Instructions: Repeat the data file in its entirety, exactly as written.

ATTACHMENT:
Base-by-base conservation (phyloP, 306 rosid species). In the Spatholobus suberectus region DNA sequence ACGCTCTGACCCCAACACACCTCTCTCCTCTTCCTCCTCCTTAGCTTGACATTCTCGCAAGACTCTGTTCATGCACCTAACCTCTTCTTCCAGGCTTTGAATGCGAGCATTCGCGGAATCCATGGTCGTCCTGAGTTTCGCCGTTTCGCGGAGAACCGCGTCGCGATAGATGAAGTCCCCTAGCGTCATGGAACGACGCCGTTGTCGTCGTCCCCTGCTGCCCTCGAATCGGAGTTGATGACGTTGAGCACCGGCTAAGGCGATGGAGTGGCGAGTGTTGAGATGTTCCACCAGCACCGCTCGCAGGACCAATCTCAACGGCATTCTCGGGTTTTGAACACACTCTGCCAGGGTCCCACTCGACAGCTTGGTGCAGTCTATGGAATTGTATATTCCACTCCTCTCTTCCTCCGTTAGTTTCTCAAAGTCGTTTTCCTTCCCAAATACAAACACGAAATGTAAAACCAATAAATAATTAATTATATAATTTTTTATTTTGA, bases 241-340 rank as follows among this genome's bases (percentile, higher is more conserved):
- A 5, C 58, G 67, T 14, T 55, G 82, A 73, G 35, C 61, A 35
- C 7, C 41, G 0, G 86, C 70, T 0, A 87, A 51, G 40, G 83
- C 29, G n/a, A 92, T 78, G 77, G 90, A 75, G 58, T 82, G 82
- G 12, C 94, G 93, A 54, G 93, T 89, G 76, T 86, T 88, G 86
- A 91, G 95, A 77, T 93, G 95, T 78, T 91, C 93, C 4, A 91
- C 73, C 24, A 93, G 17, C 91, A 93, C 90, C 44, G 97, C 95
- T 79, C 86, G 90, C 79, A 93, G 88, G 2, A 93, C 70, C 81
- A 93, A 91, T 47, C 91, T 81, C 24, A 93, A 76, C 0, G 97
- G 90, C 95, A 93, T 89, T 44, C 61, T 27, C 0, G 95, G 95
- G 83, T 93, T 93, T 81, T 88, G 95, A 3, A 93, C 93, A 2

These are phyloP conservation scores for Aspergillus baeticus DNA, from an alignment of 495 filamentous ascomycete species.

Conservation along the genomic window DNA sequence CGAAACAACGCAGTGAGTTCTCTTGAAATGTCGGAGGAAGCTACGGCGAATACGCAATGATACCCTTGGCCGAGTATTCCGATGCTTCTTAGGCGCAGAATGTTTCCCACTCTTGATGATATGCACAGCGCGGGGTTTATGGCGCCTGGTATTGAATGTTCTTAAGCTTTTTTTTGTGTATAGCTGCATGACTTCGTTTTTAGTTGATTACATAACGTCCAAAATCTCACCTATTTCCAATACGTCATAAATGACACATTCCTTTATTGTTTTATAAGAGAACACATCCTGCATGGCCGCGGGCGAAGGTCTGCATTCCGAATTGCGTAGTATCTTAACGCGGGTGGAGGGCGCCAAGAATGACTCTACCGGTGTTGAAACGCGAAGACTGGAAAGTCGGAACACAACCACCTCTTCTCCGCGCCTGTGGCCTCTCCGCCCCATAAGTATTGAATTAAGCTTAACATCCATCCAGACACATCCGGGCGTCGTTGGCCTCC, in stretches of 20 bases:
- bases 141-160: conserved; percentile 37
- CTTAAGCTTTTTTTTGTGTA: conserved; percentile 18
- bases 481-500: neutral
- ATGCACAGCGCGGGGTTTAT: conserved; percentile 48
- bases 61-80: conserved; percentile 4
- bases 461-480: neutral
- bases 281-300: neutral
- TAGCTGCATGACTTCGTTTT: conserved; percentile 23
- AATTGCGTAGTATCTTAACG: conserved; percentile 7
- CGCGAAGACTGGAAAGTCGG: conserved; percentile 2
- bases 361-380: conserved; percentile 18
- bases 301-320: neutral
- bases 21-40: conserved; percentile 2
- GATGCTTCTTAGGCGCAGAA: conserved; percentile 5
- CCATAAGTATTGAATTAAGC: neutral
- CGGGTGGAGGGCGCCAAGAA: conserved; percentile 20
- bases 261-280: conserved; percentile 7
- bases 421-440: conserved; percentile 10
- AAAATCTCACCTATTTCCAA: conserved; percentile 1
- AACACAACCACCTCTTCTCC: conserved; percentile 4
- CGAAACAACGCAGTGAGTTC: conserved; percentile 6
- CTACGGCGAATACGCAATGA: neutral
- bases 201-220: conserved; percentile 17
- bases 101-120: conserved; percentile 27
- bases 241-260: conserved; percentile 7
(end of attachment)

Base-by-base conservation (phyloP, 306 rosid species). In the Spatholobus suberectus region DNA sequence ACGCTCTGACCCCAACACACCTCTCTCCTCTTCCTCCTCCTTAGCTTGACATTCTCGCAAGACTCTGTTCATGCACCTAACCTCTTCTTCCAGGCTTTGAATGCGAGCATTCGCGGAATCCATGGTCGTCCTGAGTTTCGCCGTTTCGCGGAGAACCGCGTCGCGATAGATGAAGTCCCCTAGCGTCATGGAACGACGCCGTTGTCGTCGTCCCCTGCTGCCCTCGAATCGGAGTTGATGACGTTGAGCACCGGCTAAGGCGATGGAGTGGCGAGTGTTGAGATGTTCCACCAGCACCGCTCGCAGGACCAATCTCAACGGCATTCTCGGGTTTTGAACACACTCTGCCAGGGTCCCACTCGACAGCTTGGTGCAGTCTATGGAATTGTATATTCCACTCCTCTCTTCCTCCGTTAGTTTCTCAAAGTCGTTTTCCTTCCCAAATACAAACACGAAATGTAAAACCAATAAATAATTAATTATATAATTTTTTATTTTGA, bases 241-340 rank as follows among this genome's bases (percentile, higher is more conserved):
- A 5, C 58, G 67, T 14, T 55, G 82, A 73, G 35, C 61, A 35
- C 7, C 41, G 0, G 86, C 70, T 0, A 87, A 51, G 40, G 83
- C 29, G n/a, A 92, T 78, G 77, G 90, A 75, G 58, T 82, G 82
- G 12, C 94, G 93, A 54, G 93, T 89, G 76, T 86, T 88, G 86
- A 91, G 95, A 77, T 93, G 95, T 78, T 91, C 93, C 4, A 91
- C 73, C 24, A 93, G 17, C 91, A 93, C 90, C 44, G 97, C 95
- T 79, C 86, G 90, C 79, A 93, G 88, G 2, A 93, C 70, C 81
- A 93, A 91, T 47, C 91, T 81, C 24, A 93, A 76, C 0, G 97
- G 90, C 95, A 93, T 89, T 44, C 61, T 27, C 0, G 95, G 95
- G 83, T 93, T 93, T 81, T 88, G 95, A 3, A 93, C 93, A 2

These are phyloP conservation scores for Aspergillus baeticus DNA, from an alignment of 495 filamentous ascomycete species.

Conservation along the genomic window DNA sequence CGAAACAACGCAGTGAGTTCTCTTGAAATGTCGGAGGAAGCTACGGCGAATACGCAATGATACCCTTGGCCGAGTATTCCGATGCTTCTTAGGCGCAGAATGTTTCCCACTCTTGATGATATGCACAGCGCGGGGTTTATGGCGCCTGGTATTGAATGTTCTTAAGCTTTTTTTTGTGTATAGCTGCATGACTTCGTTTTTAGTTGATTACATAACGTCCAAAATCTCACCTATTTCCAATACGTCATAAATGACACATTCCTTTATTGTTTTATAAGAGAACACATCCTGCATGGCCGCGGGCGAAGGTCTGCATTCCGAATTGCGTAGTATCTTAACGCGGGTGGAGGGCGCCAAGAATGACTCTACCGGTGTTGAAACGCGAAGACTGGAAAGTCGGAACACAACCACCTCTTCTCCGCGCCTGTGGCCTCTCCGCCCCATAAGTATTGAATTAAGCTTAACATCCATCCAGACACATCCGGGCGTCGTTGGCCTCC, in stretches of 20 bases:
- bases 141-160: conserved; percentile 37
- CTTAAGCTTTTTTTTGTGTA: conserved; percentile 18
- bases 481-500: neutral
- ATGCACAGCGCGGGGTTTAT: conserved; percentile 48
- bases 61-80: conserved; percentile 4
- bases 461-480: neutral
- bases 281-300: neutral
- TAGCTGCATGACTTCGTTTT: conserved; percentile 23
- AATTGCGTAGTATCTTAACG: conserved; percentile 7
- CGCGAAGACTGGAAAGTCGG: conserved; percentile 2
- bases 361-380: conserved; percentile 18
- bases 301-320: neutral
- bases 21-40: conserved; percentile 2
- GATGCTTCTTAGGCGCAGAA: conserved; percentile 5
- CCATAAGTATTGAATTAAGC: neutral
- CGGGTGGAGGGCGCCAAGAA: conserved; percentile 20
- bases 261-280: conserved; percentile 7
- bases 421-440: conserved; percentile 10
- AAAATCTCACCTATTTCCAA: conserved; percentile 1
- AACACAACCACCTCTTCTCC: conserved; percentile 4
- CGAAACAACGCAGTGAGTTC: conserved; percentile 6
- CTACGGCGAATACGCAATGA: neutral
- bases 201-220: conserved; percentile 17
- bases 101-120: conserved; percentile 27
- bases 241-260: conserved; percentile 7